|Classic Review: Helstar - A Distant Thunder|
|A Distant Thunder|
Label: Metal Blade Records
Year released: 1988
Genre: Heavy Metal
Review online: July 7, 2004
Reviewed by: Sargon the Terrible
for:A Distant Thunder
Rated 4.19/5 (83.7%) (27 Votes)
Ah, Helstar, one of the great cult 80's bands that I mostly missed. I had "Nosferatu" back in the day, and remember liking it pretty well, and a recent purchase of "Remnants Of War" proved not too bad an idea. So we come to this, the third album in Helstar's catalog, and a definite step down.
Helstar play that 'underground 80s metal' much like old Fates Warning (you know, when they still used capital letters) or Omen. Helstar were a bit thrashier, and not even as well known as those two bands when they still existed. So this should be a very enjoyable listen for an old-school metalhead like me, and yet somehow it isn't. I don't think it's that this is bad music, I just think it hasn't aged well. The production is that muffled, echoey job so prevalent at the time, and so that sort of dates it, but it doesn't hold back bands like Manilla Road, so that can't be it. I think it's just that the songwriting, while epic and packing some really good riffs, never manages to gel into real memorable songs. I big part of this is vocalist James Rivera, who some people claim is a God of metal singers, and other people hate. I don't hate his voice, I hate his style. If he would either sing or shout he would be fine. But he alternates between perfectly good singing and a thrash-influenced yammer that is VERY annoying. Also, I hate the omnipresent echo chamber they stuck him in to record, as it makes him sound like he's in the basement singing through a laundry chute.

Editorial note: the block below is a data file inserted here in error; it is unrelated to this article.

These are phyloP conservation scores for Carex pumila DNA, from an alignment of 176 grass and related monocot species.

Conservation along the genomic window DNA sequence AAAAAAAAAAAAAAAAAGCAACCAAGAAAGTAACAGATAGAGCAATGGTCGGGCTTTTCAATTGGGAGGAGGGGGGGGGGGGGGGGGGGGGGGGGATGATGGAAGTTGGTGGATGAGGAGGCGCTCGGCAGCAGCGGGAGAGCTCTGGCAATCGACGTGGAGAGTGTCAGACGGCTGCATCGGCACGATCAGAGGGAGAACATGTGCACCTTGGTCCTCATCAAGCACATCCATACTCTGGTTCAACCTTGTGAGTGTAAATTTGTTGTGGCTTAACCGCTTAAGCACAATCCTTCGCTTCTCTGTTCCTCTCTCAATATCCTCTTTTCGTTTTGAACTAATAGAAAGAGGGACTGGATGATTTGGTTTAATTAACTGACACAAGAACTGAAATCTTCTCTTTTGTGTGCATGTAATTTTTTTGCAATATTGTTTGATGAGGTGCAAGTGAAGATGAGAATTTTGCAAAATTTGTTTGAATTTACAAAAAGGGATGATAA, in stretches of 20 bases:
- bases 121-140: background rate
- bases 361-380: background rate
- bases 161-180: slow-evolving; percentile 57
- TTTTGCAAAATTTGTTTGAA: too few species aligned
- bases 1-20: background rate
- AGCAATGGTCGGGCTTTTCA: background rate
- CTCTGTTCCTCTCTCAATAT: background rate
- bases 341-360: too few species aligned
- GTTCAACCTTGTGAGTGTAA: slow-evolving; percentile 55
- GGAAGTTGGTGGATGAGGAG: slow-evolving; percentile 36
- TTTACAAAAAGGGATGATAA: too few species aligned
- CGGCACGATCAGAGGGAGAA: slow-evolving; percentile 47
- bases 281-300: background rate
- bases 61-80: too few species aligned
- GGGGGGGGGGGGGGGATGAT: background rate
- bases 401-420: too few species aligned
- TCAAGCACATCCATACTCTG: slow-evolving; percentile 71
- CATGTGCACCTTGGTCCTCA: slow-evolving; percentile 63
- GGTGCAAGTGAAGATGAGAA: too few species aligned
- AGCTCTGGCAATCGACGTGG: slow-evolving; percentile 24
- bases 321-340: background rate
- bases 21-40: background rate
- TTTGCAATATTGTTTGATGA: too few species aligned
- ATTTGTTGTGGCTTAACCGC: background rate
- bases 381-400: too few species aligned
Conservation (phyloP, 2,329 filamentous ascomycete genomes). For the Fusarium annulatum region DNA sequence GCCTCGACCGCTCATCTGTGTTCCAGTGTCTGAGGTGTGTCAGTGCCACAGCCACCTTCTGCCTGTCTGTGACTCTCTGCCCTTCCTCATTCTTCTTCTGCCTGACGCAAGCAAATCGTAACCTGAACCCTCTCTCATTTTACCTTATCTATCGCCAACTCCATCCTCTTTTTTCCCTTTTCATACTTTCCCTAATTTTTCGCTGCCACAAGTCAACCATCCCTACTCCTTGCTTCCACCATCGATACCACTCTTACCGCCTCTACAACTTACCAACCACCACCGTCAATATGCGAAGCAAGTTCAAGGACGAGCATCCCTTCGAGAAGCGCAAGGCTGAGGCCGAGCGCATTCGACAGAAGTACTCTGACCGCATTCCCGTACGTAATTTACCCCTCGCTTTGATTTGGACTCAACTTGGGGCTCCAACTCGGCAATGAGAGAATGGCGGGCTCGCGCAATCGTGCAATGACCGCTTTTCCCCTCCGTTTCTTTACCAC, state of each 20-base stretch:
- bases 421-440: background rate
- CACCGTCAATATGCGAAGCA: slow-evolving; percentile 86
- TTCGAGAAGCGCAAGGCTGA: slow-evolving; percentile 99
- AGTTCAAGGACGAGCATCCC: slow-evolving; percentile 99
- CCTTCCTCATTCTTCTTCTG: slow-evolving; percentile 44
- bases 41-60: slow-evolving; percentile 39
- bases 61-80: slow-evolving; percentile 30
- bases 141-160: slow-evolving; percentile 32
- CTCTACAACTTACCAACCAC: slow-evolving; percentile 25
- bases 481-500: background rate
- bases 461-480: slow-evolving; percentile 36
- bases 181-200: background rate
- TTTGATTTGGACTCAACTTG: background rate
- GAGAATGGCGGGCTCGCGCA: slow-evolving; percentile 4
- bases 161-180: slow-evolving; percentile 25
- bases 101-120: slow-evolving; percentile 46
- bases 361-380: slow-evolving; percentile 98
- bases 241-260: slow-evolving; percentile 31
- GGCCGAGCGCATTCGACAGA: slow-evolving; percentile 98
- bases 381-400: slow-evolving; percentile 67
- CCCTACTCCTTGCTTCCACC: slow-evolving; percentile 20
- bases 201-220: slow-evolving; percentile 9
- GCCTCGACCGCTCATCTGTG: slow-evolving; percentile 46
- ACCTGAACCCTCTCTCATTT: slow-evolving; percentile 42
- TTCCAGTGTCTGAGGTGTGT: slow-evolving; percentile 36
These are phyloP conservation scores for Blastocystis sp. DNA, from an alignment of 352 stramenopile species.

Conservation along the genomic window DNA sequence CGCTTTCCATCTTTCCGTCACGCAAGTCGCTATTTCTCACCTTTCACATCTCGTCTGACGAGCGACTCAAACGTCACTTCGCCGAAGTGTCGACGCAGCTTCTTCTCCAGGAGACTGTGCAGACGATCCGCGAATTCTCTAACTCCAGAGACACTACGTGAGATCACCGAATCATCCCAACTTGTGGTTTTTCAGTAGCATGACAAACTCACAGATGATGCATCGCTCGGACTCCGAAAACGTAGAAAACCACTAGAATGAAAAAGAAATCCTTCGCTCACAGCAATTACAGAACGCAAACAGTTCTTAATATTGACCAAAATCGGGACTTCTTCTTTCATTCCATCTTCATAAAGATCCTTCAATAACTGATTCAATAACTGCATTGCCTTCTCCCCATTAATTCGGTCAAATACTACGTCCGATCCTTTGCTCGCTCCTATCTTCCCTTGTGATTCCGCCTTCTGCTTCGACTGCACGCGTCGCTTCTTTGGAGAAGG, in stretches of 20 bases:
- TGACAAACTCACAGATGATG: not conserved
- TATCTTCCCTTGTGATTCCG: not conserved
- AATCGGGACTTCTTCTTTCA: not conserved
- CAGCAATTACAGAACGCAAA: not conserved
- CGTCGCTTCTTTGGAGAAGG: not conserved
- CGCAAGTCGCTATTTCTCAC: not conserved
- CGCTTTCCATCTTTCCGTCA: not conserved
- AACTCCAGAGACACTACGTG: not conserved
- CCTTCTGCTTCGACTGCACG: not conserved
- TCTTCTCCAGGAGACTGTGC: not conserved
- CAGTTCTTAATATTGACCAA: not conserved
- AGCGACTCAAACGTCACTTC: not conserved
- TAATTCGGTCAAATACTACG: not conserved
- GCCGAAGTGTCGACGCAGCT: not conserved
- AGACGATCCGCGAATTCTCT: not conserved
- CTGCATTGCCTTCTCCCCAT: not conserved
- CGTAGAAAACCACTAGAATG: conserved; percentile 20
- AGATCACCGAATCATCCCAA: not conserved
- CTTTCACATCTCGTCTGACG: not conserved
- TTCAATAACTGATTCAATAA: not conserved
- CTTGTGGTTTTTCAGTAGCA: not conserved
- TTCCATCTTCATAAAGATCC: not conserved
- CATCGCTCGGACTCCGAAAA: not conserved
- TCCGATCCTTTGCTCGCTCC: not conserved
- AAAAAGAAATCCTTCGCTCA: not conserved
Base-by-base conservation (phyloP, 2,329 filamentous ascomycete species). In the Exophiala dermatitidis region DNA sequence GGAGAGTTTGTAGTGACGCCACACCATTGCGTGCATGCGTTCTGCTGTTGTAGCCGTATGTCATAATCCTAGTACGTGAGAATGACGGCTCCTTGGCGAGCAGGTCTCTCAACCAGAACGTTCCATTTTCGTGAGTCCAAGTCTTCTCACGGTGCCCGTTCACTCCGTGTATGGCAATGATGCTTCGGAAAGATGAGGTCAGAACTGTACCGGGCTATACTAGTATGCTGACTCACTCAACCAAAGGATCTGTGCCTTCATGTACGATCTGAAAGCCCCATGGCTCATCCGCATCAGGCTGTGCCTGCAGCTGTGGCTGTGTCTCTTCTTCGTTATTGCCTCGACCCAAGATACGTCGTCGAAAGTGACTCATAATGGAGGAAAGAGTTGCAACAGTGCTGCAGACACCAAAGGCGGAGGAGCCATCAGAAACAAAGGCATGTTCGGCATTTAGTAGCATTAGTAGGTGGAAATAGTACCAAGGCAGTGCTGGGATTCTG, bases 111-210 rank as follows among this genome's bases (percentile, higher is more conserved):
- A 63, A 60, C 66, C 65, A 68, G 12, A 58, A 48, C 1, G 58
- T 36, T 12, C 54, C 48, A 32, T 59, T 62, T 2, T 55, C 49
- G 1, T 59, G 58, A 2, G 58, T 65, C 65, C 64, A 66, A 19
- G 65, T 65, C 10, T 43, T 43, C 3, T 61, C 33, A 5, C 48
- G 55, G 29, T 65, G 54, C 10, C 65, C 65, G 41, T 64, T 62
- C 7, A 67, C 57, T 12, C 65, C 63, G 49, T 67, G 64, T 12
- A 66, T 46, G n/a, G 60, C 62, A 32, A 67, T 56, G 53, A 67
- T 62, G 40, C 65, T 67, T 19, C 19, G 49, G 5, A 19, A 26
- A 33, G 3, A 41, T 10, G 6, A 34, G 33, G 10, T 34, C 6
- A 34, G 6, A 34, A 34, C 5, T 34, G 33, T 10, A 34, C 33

Instrumentally, you cannot argue with Helstar, as Larry Barragan was an underrated guitar master who always produces awesome leads and riffs. The rest of the band is solid, and when they're cooking along, "A Distant Thunder" sounds pretty damned good, then Rivera comes yakking on and tries to ruin it with half-assed thrash vocals and uninspired vocal melodies that often seem to have no relation to the song at hand. (Think early Cage for a similar problem). All told, this is a good album, but it never really grabs you, and after it's over you won't remember a thing about it. Helstar are a worthy pick for 80s fans, but they never rose up and produced anything as good as the bands that inspired them, and so they remain a good, but not great band from back when.
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Interview with vocalist James Rivera on November 20, 2016 (Interviewed by Luxi Lahtinen)
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